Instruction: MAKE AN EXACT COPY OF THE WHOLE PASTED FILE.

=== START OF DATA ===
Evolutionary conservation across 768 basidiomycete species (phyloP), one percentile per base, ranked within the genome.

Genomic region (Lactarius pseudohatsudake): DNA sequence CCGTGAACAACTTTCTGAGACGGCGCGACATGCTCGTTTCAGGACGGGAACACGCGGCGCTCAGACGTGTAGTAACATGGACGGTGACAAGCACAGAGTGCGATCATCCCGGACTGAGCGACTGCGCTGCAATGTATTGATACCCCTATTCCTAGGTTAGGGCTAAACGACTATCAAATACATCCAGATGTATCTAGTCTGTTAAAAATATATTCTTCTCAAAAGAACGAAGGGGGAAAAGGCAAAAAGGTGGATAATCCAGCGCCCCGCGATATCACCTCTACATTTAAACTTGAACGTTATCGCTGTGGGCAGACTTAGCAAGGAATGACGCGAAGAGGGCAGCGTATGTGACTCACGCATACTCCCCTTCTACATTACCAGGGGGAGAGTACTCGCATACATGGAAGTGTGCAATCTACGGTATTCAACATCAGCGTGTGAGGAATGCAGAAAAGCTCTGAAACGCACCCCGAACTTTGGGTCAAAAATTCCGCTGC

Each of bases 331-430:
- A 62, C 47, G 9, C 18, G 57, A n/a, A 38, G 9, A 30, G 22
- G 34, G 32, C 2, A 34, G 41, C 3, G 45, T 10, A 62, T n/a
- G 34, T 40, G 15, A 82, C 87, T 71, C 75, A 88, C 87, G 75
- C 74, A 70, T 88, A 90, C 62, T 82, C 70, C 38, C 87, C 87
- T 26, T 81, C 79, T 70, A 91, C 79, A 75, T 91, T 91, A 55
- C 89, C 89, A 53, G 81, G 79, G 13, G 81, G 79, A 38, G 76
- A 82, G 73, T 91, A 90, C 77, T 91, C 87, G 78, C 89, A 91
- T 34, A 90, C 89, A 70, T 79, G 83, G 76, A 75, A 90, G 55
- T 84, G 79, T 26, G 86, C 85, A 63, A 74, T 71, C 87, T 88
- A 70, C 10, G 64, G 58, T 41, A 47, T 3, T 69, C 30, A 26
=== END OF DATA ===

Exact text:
Evolutionary conservation across 768 basidiomycete species (phyloP), one percentile per base, ranked within the genome.

Genomic region (Lactarius pseudohatsudake): DNA sequence CCGTGAACAACTTTCTGAGACGGCGCGACATGCTCGTTTCAGGACGGGAACACGCGGCGCTCAGACGTGTAGTAACATGGACGGTGACAAGCACAGAGTGCGATCATCCCGGACTGAGCGACTGCGCTGCAATGTATTGATACCCCTATTCCTAGGTTAGGGCTAAACGACTATCAAATACATCCAGATGTATCTAGTCTGTTAAAAATATATTCTTCTCAAAAGAACGAAGGGGGAAAAGGCAAAAAGGTGGATAATCCAGCGCCCCGCGATATCACCTCTACATTTAAACTTGAACGTTATCGCTGTGGGCAGACTTAGCAAGGAATGACGCGAAGAGGGCAGCGTATGTGACTCACGCATACTCCCCTTCTACATTACCAGGGGGAGAGTACTCGCATACATGGAAGTGTGCAATCTACGGTATTCAACATCAGCGTGTGAGGAATGCAGAAAAGCTCTGAAACGCACCCCGAACTTTGGGTCAAAAATTCCGCTGC

Each of bases 331-430:
- A 62, C 47, G 9, C 18, G 57, A n/a, A 38, G 9, A 30, G 22
- G 34, G 32, C 2, A 34, G 41, C 3, G 45, T 10, A 62, T n/a
- G 34, T 40, G 15, A 82, C 87, T 71, C 75, A 88, C 87, G 75
- C 74, A 70, T 88, A 90, C 62, T 82, C 70, C 38, C 87, C 87
- T 26, T 81, C 79, T 70, A 91, C 79, A 75, T 91, T 91, A 55
- C 89, C 89, A 53, G 81, G 79, G 13, G 81, G 79, A 38, G 76
- A 82, G 73, T 91, A 90, C 77, T 91, C 87, G 78, C 89, A 91
- T 34, A 90, C 89, A 70, T 79, G 83, G 76, A 75, A 90, G 55
- T 84, G 79, T 26, G 86, C 85, A 63, A 74, T 71, C 87, T 88
- A 70, C 10, G 64, G 58, T 41, A 47, T 3, T 69, C 30, A 26